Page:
Grieving family hopes to spread awareness about TTP after sudden death of Calgary dad

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WATCH: A Calgary family is mourning the loss of a local father, husband and well-known MMA trainer. He was diagnosed with a rare blood disorder and 10 days later, his family is planning his funeral. Sarah Offin reports – Mar 26, 2018

Friends and family of Max Marin are grieving his sudden loss after the MMA fighter, husband and father of four died from a rare blood disorder March 12.

Only 10 days before, Marin, 43, started experiencing headaches, confusion and slurred speech.

“These symptoms came out of nowhere as my brother was a trainer–extremely healthy, no prior illnesses whatsoever,” his sister Andria Stephens said.

Stephens said her brother dedicated his life to personal training and health and wellness, mentoring and training many of the MMA gym owners across Calgary.

He was taken to the Sheldon Chumir Centre where they ran tests for hours and later discharged him. They suggested he may have suffered a stroke.

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“By Friday morning it was apparent that he was feeling really, really bad,” his wife Lindsey Marin said. “So we took him to Foothills and he was starting to deteriorate quickly – like, very quickly.”

After a trip to Foothills hospital, Marin was diagnosed with Thrombotic Thrombocytopenic Purpura (TTP).

According to the TTP Foundation, the blood disorder affects only three to four people in a million annually. In TTP, blood clots form in small blood vessels throughout the body. Those clots can limit and block the flow of oxygen-rich blood to the body’s organs.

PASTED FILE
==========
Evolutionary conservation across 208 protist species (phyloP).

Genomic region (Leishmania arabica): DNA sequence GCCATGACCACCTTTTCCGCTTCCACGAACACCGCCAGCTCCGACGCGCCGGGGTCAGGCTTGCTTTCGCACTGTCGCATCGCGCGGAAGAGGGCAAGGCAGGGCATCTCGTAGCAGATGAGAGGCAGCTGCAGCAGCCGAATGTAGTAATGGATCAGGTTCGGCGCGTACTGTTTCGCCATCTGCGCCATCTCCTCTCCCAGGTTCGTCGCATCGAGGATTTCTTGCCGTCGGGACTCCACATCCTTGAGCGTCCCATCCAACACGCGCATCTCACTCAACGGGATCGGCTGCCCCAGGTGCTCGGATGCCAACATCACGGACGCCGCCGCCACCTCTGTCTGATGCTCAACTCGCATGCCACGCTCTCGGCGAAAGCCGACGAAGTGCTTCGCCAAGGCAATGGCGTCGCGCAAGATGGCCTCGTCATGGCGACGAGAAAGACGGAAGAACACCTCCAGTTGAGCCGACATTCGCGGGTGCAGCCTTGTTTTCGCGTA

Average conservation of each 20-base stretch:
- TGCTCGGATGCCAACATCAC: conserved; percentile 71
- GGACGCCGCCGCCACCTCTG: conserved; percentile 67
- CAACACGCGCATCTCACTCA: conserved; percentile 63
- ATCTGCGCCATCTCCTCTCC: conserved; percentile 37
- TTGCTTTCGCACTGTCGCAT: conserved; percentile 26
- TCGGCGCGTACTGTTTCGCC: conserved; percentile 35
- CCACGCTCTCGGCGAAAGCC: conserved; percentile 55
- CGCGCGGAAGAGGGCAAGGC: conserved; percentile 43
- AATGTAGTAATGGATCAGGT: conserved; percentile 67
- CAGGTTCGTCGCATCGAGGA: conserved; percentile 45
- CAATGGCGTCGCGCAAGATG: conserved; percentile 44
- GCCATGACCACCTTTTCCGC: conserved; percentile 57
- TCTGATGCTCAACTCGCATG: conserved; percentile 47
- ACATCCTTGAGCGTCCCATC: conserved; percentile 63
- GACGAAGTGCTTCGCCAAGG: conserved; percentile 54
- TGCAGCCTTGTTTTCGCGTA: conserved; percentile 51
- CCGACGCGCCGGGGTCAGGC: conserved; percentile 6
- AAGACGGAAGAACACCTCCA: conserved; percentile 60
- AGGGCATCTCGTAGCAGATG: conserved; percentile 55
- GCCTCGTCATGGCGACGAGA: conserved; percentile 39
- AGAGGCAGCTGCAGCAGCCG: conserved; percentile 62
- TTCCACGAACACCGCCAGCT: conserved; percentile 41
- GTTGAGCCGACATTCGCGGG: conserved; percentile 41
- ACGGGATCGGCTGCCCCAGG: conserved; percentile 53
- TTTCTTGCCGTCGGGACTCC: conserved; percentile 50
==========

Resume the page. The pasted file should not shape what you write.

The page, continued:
Initially Marin responded well to treatment, but then began to rapidly decline. He suffered a heart attack on March 11, then another the next day that took his life.

The family is now asking questions about why Marin’s case wasn’t initially flagged by the health care system when they went to Sheldon Chumir.

“I think they should have recognized it was something worth transferring him to the trauma centre at Foothills,” his wife said.

In a statement, Alberta Health Services said: “While AHS cannot comment on specific cases, we know TTP can be a very difficult condition to diagnose. AHS will review the circumstances around this case and reach out to the family. Albertans with concerns surrounding their care or that of a family member are encouraged to contact AHS Patient Relations for assistance.”

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The family doesn’t know if that would have changed the outcome for Marin, but hope increased awareness will lead to more funding, more research and improved treatment.

They’re planning an annual MMA tournament to raise money in the fight to combat TTP.

“The fact that it took an extremely healthy man in 10 days is shocking and I am hoping to bring greater awareness to this very serious health issue,” Stephens said.

“Often the illnesses that don’t get medical funding or attention for research and further treatment is because there is a lack of public awareness.”

Marin leaves behind a wife and four boys aged 15, 13, nine and seven years old.

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